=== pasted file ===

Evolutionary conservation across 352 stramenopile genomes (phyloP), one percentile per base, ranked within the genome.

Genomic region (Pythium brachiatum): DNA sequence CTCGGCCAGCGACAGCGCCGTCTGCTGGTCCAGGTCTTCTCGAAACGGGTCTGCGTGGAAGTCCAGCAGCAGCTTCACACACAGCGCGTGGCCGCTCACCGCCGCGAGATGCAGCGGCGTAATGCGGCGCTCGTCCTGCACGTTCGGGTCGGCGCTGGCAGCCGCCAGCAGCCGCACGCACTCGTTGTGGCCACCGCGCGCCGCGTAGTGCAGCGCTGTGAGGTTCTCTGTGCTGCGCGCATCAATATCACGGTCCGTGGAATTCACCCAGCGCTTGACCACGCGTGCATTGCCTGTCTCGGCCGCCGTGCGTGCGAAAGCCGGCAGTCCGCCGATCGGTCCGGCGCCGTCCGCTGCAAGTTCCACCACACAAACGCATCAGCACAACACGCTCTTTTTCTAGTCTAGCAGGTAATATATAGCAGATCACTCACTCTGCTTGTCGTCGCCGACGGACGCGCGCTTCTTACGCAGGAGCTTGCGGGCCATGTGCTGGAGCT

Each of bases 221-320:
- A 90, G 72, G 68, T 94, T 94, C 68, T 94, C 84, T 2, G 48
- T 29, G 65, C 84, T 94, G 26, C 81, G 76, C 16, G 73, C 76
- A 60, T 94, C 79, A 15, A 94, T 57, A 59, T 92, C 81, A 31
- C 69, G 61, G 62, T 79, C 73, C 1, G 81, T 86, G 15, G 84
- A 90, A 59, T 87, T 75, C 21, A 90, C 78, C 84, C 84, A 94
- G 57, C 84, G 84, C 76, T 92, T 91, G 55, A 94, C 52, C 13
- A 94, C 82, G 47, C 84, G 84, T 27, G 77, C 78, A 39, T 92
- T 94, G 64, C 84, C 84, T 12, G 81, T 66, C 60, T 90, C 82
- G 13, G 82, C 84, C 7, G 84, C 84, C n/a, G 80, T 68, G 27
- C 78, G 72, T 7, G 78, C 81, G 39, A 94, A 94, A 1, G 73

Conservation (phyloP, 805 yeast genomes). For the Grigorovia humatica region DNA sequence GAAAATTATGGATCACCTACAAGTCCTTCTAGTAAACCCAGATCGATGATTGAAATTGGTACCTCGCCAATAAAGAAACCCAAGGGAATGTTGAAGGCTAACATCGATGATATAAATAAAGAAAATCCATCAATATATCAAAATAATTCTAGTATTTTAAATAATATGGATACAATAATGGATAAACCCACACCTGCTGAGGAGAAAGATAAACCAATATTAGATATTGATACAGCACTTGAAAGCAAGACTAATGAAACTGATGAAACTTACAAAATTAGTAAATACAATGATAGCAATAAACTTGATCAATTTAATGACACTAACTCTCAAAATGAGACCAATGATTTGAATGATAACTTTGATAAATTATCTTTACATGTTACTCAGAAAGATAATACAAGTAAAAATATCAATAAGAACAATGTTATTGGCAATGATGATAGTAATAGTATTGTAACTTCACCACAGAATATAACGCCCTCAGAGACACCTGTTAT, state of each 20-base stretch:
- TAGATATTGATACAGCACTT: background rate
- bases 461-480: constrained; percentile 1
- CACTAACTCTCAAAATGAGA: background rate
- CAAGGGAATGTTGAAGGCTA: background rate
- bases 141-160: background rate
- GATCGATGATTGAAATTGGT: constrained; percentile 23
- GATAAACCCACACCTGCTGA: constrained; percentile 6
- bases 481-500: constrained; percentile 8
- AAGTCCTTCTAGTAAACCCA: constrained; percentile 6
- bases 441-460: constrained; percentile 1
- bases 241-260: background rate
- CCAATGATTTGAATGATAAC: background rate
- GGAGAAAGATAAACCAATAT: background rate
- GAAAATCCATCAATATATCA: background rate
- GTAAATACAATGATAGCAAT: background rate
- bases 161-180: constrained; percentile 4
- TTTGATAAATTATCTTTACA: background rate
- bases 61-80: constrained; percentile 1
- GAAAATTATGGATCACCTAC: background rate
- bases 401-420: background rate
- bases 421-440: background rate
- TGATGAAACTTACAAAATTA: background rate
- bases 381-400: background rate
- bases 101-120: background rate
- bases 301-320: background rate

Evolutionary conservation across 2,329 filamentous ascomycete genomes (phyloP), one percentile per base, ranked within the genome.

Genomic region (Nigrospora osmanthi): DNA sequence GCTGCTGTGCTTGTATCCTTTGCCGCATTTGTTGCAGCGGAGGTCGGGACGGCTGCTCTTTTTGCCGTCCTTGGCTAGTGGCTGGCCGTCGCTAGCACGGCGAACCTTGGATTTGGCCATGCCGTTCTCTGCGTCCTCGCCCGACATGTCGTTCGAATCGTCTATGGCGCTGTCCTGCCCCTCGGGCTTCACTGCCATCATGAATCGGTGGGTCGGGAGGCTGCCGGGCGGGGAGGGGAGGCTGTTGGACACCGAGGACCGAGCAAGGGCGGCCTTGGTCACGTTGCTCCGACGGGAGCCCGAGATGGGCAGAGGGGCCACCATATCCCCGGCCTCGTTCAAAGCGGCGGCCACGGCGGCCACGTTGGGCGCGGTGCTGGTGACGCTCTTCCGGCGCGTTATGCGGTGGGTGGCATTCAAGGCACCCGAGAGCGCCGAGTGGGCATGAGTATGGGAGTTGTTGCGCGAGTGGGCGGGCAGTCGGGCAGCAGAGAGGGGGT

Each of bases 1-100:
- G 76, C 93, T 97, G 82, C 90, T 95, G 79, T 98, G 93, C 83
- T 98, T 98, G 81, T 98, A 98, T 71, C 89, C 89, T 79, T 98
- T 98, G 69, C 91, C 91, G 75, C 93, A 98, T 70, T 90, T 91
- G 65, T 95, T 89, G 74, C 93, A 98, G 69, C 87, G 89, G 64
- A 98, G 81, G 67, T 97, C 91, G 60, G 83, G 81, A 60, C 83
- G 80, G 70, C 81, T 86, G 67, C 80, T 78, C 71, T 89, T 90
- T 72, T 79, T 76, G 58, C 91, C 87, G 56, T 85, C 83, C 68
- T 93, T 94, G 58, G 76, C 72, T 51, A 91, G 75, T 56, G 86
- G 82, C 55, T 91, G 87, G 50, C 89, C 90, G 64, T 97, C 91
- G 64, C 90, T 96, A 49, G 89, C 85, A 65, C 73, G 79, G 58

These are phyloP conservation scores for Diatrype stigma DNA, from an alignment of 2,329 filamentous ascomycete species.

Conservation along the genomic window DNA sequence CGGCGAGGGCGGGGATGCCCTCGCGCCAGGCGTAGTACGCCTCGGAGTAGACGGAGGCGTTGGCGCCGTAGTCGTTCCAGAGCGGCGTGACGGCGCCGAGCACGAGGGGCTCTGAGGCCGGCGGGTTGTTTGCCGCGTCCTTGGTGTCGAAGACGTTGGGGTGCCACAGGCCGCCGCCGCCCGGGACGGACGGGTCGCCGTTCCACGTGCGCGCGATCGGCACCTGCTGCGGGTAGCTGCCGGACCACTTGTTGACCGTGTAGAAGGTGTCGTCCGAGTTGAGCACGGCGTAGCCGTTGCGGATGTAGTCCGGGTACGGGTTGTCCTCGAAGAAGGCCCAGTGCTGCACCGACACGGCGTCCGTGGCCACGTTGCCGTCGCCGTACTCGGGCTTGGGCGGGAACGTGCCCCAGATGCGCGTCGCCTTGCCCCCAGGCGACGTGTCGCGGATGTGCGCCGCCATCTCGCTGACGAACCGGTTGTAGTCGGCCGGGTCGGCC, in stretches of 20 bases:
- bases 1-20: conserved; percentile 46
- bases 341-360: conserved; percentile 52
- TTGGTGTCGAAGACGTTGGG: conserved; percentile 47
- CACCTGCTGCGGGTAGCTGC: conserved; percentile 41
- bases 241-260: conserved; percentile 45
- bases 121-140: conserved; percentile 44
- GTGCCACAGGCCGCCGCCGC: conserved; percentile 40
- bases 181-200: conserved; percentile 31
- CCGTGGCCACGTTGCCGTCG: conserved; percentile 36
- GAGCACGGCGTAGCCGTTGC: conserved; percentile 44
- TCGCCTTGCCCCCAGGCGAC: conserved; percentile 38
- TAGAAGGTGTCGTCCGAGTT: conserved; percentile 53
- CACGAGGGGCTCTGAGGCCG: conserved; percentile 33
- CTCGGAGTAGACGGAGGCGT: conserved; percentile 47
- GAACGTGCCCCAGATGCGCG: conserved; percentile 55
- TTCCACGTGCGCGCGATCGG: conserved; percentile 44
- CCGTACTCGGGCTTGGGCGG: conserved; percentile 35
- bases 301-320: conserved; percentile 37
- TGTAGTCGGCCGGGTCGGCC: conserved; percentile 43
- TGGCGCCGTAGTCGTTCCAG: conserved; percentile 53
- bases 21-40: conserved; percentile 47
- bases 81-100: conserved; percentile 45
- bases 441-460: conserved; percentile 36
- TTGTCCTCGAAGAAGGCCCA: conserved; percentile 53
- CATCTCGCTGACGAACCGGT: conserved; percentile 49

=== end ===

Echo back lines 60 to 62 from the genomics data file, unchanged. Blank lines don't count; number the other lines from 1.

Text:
- bases 121-140: conserved; percentile 44
- GTGCCACAGGCCGCCGCCGC: conserved; percentile 40
- bases 181-200: conserved; percentile 31